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6 Nomadic Hotel Alternatives /// VINJABONDHotels are just highly catered places of temporary lodging but there are adventurous, unique and cheaper alternatives for nomads.

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So I’m more at home with my backpack, sleeping in a hotel room or on a bus or on an airplane, than I am necessarily on a bed.

It’s weird being here. It feels like I’m standing next to my real life.

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* 6 Hotel Alternatives For Nomads :


Hotel Alternatives: Hostels


HOSTELS //

The average American’s knowledge of hostels end with the film of the same name due to their rarity in the US. But in many other countries, hostels are are just as well known as hotels and are widely used by foreign visitors. Although the fractional cost of staying at hostels is attractive, their highly social atmosphere is the real reason for their popularity. In fact, there’s even an entire lifestyle behind it.

PRO TIP : I’ve used Hostelworld for about 80 percent of the hundreds that I’ve stayed at over the years. Best part is the high volume of reliable reviews to base your booking on.

COST: $5 – $50 Night


Hotel Alternatives: Wilderness


WILDERNESS //

Long ago we were all once nomads living in the wilderness.

But as we’ve gotten more advanced, our ability or will to live off the land has devolved. So many travelers today are reluctant to spend the night in the outdoors, even if it’s proper camping. With decent weather, equipment and legal space to claim your spot, the wild could be a greater alternative to hotels.

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PRO TIP :  Sleeping on the urban streets is not the same thing – it is universally unacceptable and or illegal.

COST: $0 or Permit Fee


Hotel Alternatives: Couchsurfing


COUCHSURFING //

We’ve all slept over at our friend’s homes on their couches but it’s not exactly ideal when you’re traveling to foreign lands where you don’t know anyone. There’s a service called Couchsurfing that connects like-minded people to make this happen, however. Safely and effectively in fact. It’s not so much about getting a place to stay for free but for cultural exchange and friendship. It sounds too good to be true but it works and I’ve personally met lot’s of good people this way around the world.

PRO TIP :  Sign up for the free account and get started. Make sure you have an interesting and thorough profile. The more hosts know, the more likely they’ll accept.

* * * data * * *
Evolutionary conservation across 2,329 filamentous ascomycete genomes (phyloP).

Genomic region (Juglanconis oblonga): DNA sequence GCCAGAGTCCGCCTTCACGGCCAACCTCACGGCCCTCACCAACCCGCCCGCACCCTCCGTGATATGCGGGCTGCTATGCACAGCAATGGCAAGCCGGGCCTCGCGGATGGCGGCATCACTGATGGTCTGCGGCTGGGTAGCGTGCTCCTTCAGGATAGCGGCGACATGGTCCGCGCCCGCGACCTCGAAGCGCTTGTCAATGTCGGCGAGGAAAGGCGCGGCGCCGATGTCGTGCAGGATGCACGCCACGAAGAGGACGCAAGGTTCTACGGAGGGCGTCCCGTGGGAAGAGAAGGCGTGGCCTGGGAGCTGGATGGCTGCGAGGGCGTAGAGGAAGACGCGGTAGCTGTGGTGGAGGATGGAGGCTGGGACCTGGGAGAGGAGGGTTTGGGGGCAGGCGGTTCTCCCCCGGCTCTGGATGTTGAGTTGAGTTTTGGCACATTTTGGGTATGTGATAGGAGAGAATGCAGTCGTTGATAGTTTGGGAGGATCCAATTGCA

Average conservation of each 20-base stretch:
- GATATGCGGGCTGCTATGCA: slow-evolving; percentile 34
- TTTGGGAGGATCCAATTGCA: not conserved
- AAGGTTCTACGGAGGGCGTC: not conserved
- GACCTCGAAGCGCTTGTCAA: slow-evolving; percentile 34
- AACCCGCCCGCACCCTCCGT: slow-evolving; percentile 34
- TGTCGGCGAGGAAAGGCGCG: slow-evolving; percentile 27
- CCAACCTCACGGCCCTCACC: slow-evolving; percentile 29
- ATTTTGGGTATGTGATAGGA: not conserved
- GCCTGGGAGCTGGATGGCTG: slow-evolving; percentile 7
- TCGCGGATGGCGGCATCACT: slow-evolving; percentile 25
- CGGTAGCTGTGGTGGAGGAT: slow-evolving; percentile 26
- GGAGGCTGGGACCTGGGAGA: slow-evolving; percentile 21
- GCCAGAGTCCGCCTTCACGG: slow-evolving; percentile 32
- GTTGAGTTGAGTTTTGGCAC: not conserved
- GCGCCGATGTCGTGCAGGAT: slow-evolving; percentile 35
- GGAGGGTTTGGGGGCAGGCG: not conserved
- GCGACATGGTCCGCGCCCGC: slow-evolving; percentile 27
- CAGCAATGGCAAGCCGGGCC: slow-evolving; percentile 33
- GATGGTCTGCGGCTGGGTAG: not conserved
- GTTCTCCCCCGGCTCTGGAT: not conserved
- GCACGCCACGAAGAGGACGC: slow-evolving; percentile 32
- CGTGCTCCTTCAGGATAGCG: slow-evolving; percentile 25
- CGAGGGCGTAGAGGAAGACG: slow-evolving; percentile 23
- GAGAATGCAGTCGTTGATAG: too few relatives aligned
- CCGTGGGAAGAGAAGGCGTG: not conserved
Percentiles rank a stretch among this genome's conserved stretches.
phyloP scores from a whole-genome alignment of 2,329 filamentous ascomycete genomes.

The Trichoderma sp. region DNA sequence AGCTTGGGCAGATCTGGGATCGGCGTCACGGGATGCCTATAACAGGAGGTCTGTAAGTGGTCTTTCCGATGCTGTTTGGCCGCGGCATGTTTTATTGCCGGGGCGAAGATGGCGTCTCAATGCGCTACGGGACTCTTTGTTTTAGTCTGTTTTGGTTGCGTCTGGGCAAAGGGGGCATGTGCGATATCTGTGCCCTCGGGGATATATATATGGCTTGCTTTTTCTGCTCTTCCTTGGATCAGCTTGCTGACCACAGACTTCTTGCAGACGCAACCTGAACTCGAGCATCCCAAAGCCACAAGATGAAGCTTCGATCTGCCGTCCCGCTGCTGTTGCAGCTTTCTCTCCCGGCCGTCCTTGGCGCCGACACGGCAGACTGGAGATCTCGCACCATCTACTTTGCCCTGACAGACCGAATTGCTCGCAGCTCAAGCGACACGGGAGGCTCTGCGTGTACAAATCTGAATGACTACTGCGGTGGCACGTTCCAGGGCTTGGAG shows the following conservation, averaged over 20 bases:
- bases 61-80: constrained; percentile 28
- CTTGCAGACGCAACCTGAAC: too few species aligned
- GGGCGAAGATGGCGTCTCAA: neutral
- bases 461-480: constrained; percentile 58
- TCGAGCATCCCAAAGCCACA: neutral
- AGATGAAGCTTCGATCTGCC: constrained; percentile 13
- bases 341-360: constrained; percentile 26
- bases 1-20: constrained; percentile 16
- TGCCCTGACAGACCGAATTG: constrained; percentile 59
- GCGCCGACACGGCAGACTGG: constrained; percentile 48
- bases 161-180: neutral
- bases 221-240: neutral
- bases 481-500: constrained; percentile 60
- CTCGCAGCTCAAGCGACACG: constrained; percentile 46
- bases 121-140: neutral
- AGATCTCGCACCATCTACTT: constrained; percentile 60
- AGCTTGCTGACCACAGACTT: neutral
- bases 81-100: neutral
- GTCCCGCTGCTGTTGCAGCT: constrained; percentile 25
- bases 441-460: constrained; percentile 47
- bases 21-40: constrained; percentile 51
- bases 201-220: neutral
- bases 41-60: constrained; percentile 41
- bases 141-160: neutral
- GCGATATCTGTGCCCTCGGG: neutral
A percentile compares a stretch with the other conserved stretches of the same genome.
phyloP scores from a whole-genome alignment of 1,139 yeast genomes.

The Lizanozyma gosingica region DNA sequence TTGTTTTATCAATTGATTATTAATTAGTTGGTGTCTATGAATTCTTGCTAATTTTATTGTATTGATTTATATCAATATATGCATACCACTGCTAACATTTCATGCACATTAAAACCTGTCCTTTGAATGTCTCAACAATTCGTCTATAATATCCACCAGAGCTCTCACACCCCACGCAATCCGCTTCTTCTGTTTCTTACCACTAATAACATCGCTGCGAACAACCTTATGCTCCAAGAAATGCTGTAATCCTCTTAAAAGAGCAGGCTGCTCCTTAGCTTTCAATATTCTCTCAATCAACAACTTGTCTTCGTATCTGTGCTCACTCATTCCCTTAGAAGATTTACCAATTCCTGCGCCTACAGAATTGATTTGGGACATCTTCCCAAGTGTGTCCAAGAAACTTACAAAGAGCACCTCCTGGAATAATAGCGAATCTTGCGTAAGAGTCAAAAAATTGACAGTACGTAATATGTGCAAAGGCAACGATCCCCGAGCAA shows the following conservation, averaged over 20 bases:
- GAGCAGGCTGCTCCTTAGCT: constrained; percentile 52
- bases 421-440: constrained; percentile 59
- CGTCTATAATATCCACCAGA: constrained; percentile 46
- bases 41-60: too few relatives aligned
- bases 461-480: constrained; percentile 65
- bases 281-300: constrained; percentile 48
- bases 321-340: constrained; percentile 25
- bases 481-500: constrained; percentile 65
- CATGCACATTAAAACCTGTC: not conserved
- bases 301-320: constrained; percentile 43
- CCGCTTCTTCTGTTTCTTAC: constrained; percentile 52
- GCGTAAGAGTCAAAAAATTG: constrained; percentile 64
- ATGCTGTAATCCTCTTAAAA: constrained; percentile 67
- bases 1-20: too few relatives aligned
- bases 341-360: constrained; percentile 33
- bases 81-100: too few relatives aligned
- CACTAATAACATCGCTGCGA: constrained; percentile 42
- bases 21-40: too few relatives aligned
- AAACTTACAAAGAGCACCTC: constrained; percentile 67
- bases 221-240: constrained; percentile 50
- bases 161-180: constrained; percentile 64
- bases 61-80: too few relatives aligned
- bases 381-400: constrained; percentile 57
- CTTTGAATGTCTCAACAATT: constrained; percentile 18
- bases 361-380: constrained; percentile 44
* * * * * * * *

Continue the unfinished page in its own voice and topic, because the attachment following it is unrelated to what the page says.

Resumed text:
COST: $0, Gift, Dinner, Etc.





Hotel Alternatives: Private Rentals


PRIVATE RENTALS //

Not long ago it was extremely difficult to find short term stays (1 – 30 days) in private homes and spaces or without a lease. Now with services like Airbnb, you can book actual houses and rooms with as much flexibility as hotels. The best part is, this is suitable for both cheap accommodations and lavish dwelling. They make great hotel alternatives to get a true feel of “home” in a different culture.

PRO TIP :  Get $25 credit for your first stay with Airbnb. You can also find rentals on Craigslist and local ads of the city you’re in.

COST: $20 – $2000 Night


Hotel Alternatives: Transportation


TRANSPORTATION //

Sleeping overnight on a flight or bus is a great way to save on a night’s stay at a hotel but I’m talking about actually “staying” in a moving vehicle as if it was a hotel. Something like a week long journey on the Trans-Siberian Railway from China to Russia or a month in a rented camper van circling the entirety of Australia.This can be considered the modern nomad method of long distance travel. Not just a hotel alternative but also to flying.

PRO TIP :  This is truest form of that expression; “It’s the journey that matters, not the destination.” So enjoy the ride because the journey is also the destination.

COST: $10 – $300 Night


Hotel Alternatives: Monasteries


MONASTERIES //

Sleeping at retreats like convents and monasteries isn’t for everyone but that doesn’t mean you have to practice their beliefs or even be religious at all. Just an open mind, respect for others and a friendly mindset is needed.

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PRO TIP :  Unlike other hotel alternatives, you aren’t exactly allowed complete freedom to do anything you want. There will be rules for you to follow and often chores to complete, again, it’s about the experience.

COST: $0 – Small Donation




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6 COMMENTS ///

  1. Almeida

    Nice article as always John.
    I’ve tried all of those except for “real” couchsurfing, and the most memorable is definitely the monastery option. Like you eloquently said, it’s not for everyone, but the experience is priceless.

  2. Lori Zabel

    Sometimes a nice plush hotel room is just what you need but mostly, as a traveler, almost all these other alternatives are way better.


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